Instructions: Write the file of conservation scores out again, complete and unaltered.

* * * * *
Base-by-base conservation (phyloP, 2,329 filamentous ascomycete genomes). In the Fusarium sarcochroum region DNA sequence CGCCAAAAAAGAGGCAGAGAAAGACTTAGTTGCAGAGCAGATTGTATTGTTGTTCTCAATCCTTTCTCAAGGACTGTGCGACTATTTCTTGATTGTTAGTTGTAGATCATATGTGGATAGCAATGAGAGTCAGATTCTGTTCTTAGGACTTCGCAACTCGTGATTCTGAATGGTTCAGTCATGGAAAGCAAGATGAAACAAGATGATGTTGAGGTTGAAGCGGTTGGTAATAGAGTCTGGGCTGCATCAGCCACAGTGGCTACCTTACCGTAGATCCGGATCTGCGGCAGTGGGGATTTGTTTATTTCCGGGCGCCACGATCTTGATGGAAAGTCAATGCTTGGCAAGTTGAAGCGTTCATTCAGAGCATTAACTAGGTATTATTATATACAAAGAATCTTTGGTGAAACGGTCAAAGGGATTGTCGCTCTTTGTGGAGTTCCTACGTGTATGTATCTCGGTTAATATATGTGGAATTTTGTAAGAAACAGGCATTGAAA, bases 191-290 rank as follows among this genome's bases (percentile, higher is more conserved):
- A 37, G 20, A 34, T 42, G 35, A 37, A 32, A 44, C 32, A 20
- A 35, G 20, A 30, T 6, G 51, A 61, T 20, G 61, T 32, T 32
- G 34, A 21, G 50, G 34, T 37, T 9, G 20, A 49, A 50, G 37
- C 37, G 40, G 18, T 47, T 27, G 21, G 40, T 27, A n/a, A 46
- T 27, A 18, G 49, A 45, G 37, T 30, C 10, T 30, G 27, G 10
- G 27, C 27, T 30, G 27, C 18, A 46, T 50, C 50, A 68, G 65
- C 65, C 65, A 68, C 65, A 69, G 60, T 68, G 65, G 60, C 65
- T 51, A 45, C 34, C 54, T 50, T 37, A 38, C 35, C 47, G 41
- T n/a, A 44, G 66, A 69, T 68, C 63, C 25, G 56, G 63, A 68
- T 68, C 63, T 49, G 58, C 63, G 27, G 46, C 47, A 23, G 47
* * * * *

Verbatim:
Base-by-base conservation (phyloP, 2,329 filamentous ascomycete genomes). In the Fusarium sarcochroum region DNA sequence CGCCAAAAAAGAGGCAGAGAAAGACTTAGTTGCAGAGCAGATTGTATTGTTGTTCTCAATCCTTTCTCAAGGACTGTGCGACTATTTCTTGATTGTTAGTTGTAGATCATATGTGGATAGCAATGAGAGTCAGATTCTGTTCTTAGGACTTCGCAACTCGTGATTCTGAATGGTTCAGTCATGGAAAGCAAGATGAAACAAGATGATGTTGAGGTTGAAGCGGTTGGTAATAGAGTCTGGGCTGCATCAGCCACAGTGGCTACCTTACCGTAGATCCGGATCTGCGGCAGTGGGGATTTGTTTATTTCCGGGCGCCACGATCTTGATGGAAAGTCAATGCTTGGCAAGTTGAAGCGTTCATTCAGAGCATTAACTAGGTATTATTATATACAAAGAATCTTTGGTGAAACGGTCAAAGGGATTGTCGCTCTTTGTGGAGTTCCTACGTGTATGTATCTCGGTTAATATATGTGGAATTTTGTAAGAAACAGGCATTGAAA, bases 191-290 rank as follows among this genome's bases (percentile, higher is more conserved):
- A 37, G 20, A 34, T 42, G 35, A 37, A 32, A 44, C 32, A 20
- A 35, G 20, A 30, T 6, G 51, A 61, T 20, G 61, T 32, T 32
- G 34, A 21, G 50, G 34, T 37, T 9, G 20, A 49, A 50, G 37
- C 37, G 40, G 18, T 47, T 27, G 21, G 40, T 27, A n/a, A 46
- T 27, A 18, G 49, A 45, G 37, T 30, C 10, T 30, G 27, G 10
- G 27, C 27, T 30, G 27, C 18, A 46, T 50, C 50, A 68, G 65
- C 65, C 65, A 68, C 65, A 69, G 60, T 68, G 65, G 60, C 65
- T 51, A 45, C 34, C 54, T 50, T 37, A 38, C 35, C 47, G 41
- T n/a, A 44, G 66, A 69, T 68, C 63, C 25, G 56, G 63, A 68
- T 68, C 63, T 49, G 58, C 63, G 27, G 46, C 47, A 23, G 47